You’re so right to do what you love. Makes you a much better person.

      Yes, the way we do business we hire out the work. And, we didn’t always hire everything out, the business has morphed.

      Thanks for your comment and congrats on your success!

  3. Jeff Brown

    As Dad neared retirement, and most of my sainted mentors got older and older, I began asking them questions concerning what this excellent post discusses. Their wisdom came down to one invaluable common denominator. In a perfect world your job is to ONLY do what only YOU can do. Anything you do that others can? Your bottom line just took a hit.

  4. If possible, I think it is always better to hire help before you are overwhelmed and too busy. Hiring help is a job in itself and if you rush it, it can create even bigger problems. If you can’t keep up with your work now, it is going to be very hard to find and train someone to help you if you have no extra time. I find the more help I have, the more money making things I am able to do personally and it increases my bottom line.

  5. Karen, thanks for the reminder. I always like the idea that I can keep my VA working on marketing and income generating tasks. This is just a smart thing to do.

    I somewhat (just s tiny bit) disagree that the owner shouldn’t look to reduce expenses. Expenses should always be reviewed from a CEO stand point. All of our business grow wasteful and need to be trimmed back. Sometimes that the most profitable thing we owners can do with our time.

    Sometimes chasing more deals is not the most profitable maneuver.

  6. Great article. I have one assistant now and I have other developers working on my websites.

    The more PERCIEVED CONTROL you give up the more money you make and the more sanity you keep.

    I do commercial transactions and my own investments. My philosophy is the investment cannot create another JOB for me that takes away from my core business. It has to stand on it’s own without an owner operator and have a solid structure of systems in place to handle bi-weekly to monthly oversight.

    What do you think of a bonus or incentive program for your employees?? I think if they know they have a chance to make more than XX an hour it keeps them motivated to produce when you are not watching. If they get lazy it only hurts themselves and their pockets. They become part of the companies success with one focus instead of just collecting a check.

    Home Depot, Wal-Mart and many other companies followed the principal of giving back greatly to the employees to help the growth of the business. Today they do not really do that but when I worked for Wal-Mart as a teen and Sam Walton was alive it was incredible. Stock was splitting every few months and people were making tons of money and Sam came by to all the stores frequently. The energy was electric.

    I can tell you the number one thing I absolutely cannot stand is property management. There is little to no money in that business. There is a ton of demand but you can manage 100 doors and only make 60,000 a year after expenses. I would rather do one commercial transaction and make the same amount.

    I used to have a 20 unit apartment building but I got rid of it as it became a job. I might buy an apartment building again but it would have to be 50 units and higher for a full time manager and maintenance person on staff.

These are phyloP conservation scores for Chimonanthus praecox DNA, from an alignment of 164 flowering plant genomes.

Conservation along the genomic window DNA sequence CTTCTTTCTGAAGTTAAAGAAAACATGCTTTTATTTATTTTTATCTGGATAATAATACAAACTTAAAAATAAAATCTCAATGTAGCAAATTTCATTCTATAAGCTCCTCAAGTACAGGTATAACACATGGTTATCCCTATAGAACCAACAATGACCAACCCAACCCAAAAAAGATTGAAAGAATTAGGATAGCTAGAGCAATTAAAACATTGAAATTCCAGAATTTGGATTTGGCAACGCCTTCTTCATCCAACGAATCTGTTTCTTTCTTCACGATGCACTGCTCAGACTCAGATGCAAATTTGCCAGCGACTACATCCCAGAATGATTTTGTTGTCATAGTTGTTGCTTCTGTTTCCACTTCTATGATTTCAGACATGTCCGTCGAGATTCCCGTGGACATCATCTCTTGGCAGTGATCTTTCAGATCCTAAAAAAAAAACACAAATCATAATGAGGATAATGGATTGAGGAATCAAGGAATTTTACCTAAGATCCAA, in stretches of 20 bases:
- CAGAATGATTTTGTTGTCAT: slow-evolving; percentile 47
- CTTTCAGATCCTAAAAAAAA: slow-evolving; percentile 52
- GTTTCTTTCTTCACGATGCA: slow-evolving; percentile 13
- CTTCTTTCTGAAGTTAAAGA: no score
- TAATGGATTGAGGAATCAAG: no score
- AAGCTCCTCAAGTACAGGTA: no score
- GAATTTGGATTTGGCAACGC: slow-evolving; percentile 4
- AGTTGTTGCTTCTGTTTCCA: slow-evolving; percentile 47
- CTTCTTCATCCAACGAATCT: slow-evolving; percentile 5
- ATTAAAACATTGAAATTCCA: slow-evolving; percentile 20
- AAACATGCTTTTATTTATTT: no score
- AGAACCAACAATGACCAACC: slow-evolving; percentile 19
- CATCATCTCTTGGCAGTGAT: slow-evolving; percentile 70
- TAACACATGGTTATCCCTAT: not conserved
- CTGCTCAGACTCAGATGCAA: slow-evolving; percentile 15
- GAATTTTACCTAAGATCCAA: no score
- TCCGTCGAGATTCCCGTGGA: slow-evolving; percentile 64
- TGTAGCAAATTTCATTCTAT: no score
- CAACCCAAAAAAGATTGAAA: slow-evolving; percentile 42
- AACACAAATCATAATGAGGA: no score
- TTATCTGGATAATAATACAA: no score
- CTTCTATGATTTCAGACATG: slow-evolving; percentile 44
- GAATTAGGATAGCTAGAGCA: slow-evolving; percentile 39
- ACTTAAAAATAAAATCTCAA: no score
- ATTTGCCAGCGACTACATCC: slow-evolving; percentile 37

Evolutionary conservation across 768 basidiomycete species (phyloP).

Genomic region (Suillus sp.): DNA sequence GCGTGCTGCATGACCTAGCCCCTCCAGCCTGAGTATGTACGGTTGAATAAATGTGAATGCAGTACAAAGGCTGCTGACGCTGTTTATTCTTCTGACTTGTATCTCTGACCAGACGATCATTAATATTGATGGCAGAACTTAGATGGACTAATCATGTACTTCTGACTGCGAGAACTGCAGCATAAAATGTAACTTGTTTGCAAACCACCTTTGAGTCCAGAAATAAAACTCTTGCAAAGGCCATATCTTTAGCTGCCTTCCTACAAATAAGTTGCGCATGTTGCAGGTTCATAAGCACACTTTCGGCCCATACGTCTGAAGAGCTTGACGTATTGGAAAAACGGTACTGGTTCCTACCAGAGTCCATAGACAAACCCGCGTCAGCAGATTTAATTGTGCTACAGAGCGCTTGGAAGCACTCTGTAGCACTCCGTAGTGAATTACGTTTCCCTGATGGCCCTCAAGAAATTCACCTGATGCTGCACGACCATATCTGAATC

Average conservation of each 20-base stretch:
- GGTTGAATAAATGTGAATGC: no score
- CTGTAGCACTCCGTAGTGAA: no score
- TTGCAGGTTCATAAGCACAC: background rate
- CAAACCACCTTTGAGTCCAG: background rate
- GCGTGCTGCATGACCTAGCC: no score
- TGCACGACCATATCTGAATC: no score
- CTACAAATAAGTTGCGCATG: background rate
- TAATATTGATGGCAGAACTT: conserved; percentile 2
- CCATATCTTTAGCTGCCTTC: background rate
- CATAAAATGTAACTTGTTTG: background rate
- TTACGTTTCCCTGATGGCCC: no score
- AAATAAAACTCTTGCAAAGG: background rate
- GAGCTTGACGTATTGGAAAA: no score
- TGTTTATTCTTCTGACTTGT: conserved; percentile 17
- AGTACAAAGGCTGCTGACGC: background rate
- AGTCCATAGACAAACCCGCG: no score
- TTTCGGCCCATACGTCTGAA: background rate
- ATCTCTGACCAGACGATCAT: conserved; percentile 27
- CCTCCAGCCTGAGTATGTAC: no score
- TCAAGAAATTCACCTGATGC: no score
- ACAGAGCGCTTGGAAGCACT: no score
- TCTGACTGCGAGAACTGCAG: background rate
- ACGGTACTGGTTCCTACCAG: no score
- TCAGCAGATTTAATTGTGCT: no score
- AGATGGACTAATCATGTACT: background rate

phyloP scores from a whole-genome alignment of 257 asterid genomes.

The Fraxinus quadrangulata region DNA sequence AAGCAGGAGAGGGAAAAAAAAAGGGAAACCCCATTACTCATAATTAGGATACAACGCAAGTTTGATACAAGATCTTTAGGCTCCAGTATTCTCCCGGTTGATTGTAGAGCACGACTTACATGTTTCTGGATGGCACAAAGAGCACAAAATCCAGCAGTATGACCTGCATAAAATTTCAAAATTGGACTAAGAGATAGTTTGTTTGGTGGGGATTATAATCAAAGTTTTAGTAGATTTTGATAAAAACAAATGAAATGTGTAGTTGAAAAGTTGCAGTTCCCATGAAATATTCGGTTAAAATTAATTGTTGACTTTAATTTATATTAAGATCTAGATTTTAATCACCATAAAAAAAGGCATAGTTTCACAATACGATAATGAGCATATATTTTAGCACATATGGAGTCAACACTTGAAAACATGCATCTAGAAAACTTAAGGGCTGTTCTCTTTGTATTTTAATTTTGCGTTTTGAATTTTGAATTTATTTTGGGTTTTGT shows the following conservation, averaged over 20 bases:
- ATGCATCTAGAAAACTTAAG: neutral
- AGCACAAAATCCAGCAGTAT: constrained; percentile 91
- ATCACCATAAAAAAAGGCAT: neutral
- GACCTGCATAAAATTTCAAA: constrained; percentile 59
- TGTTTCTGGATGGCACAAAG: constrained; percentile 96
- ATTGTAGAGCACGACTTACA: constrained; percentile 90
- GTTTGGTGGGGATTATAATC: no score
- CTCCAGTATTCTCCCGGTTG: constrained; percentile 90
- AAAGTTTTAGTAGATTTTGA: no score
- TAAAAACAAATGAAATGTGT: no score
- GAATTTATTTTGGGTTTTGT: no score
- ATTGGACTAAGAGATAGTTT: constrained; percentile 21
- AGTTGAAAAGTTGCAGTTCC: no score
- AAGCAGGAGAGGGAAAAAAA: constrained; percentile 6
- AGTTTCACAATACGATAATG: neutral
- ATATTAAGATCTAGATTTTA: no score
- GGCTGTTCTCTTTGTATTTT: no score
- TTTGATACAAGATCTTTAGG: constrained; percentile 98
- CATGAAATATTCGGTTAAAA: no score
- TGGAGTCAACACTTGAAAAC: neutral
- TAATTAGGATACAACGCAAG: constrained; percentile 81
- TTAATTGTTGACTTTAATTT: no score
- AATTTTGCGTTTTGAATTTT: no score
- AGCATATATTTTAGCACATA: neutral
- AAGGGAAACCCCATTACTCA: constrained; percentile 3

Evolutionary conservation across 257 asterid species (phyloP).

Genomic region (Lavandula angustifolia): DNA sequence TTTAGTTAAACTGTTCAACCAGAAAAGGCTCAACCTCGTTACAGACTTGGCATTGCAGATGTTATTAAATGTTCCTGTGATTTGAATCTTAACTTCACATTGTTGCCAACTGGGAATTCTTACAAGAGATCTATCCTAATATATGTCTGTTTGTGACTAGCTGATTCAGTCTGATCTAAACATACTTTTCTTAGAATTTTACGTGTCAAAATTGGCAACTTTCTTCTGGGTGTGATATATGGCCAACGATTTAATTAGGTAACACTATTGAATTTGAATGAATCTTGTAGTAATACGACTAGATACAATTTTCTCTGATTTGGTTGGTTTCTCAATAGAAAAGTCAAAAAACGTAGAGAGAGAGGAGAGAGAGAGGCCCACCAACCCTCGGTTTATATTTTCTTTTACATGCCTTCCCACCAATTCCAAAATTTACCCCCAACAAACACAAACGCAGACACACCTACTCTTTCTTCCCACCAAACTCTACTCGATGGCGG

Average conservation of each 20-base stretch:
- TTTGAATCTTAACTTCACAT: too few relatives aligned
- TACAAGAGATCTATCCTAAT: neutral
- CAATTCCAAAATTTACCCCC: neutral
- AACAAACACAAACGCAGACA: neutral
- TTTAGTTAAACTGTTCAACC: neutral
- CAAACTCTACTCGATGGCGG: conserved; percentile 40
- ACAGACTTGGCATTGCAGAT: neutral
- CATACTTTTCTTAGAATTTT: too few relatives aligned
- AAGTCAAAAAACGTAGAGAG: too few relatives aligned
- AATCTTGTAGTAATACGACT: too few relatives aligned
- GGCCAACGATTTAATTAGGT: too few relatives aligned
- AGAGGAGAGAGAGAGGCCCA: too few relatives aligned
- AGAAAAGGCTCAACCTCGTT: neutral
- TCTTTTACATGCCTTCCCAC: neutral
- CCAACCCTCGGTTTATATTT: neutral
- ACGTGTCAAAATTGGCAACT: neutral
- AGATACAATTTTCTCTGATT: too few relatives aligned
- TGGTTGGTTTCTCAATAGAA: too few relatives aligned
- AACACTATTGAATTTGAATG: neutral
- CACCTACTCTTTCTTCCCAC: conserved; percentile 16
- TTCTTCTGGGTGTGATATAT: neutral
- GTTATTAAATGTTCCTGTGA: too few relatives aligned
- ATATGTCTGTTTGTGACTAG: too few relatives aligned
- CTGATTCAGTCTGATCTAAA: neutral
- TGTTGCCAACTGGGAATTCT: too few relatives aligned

• karen rittenhouse

      Wow, Joel, great information and great insight. You have quite a business running!

      Yes, I try to add incentive pay to every position. Naturally that’s easy with our real estate agents as they get commission but, even with them, we also pay if they bring in a property management home or a tenant. Anything they can bring to us they get paid for. I want happy employees and the more they make, the happier they are.

      And as you eluded to, when you give bonuses for additional work done, cost savings, increase to the bottom line, employees not only function at a higher level, they begin to look for ways to make the company more efficient. Win/win/win.

      Thanks for taking the time to write such a detailed response.

      To your continued success!

  7. Great post Karen. There is nothing like having great people working with you. I am looking for an assistant/office manager as my daughter is going back to school now. She really stepped up and did a great job when it didn’t work out with my previous one. Such and important position to get all those time wasting little things done for sure.
    The “devil is in the details” and you can’t underestimate that position.
    I have recently hired a high level consultant to overlook my growth and work out some planning during this stage. Have you ever hired a consultant during your growth periods.

    • Hi Michael:

      Our coaches overlook our growth and help us with planning short term and long term processes. One of them is our business coach, one our CPA who is now our CFO. It’s important to have someone who is much more successful than you look at your business from the 5000 foot level to give guidance you could never be aware that you need.

      Thanks for asking!

  8. Great article Karen,

    I have been working on getting some of my processes and jobs written out and systematized to be able to utilize outside help. Contracting out some stuff and getting VAs for others looks like a good first step.
    As much as I would love an office assistant I am mostly working out of my, very small, home office and I don’t think I could find a place for them to sit. 🙂

  9. Oh my gosh, Shaun – I so get that!! Starting out, I was working out of a very small spare bedroom in our home. When I hired my first assistant, she worked in the same bedroom with me. It was crowded and we were often on phones at the same time – landlines back then (only 7 years ago… mobiles weren’t “the thing” yet!). M-i-s-e-r-a-b-l-e.

    Here’s hoping you have more space soon!


    • karen rittenhouse

      Congratulations, Kelly!

      Remember, most people are too fast to hire and too slow to fire. As tempting as it is to hire the first warm body that “seems” good, vet them and give them a 30-60-90 trial period BEFORE the hiring process is complete.

      Here’s wishing you tremendous success!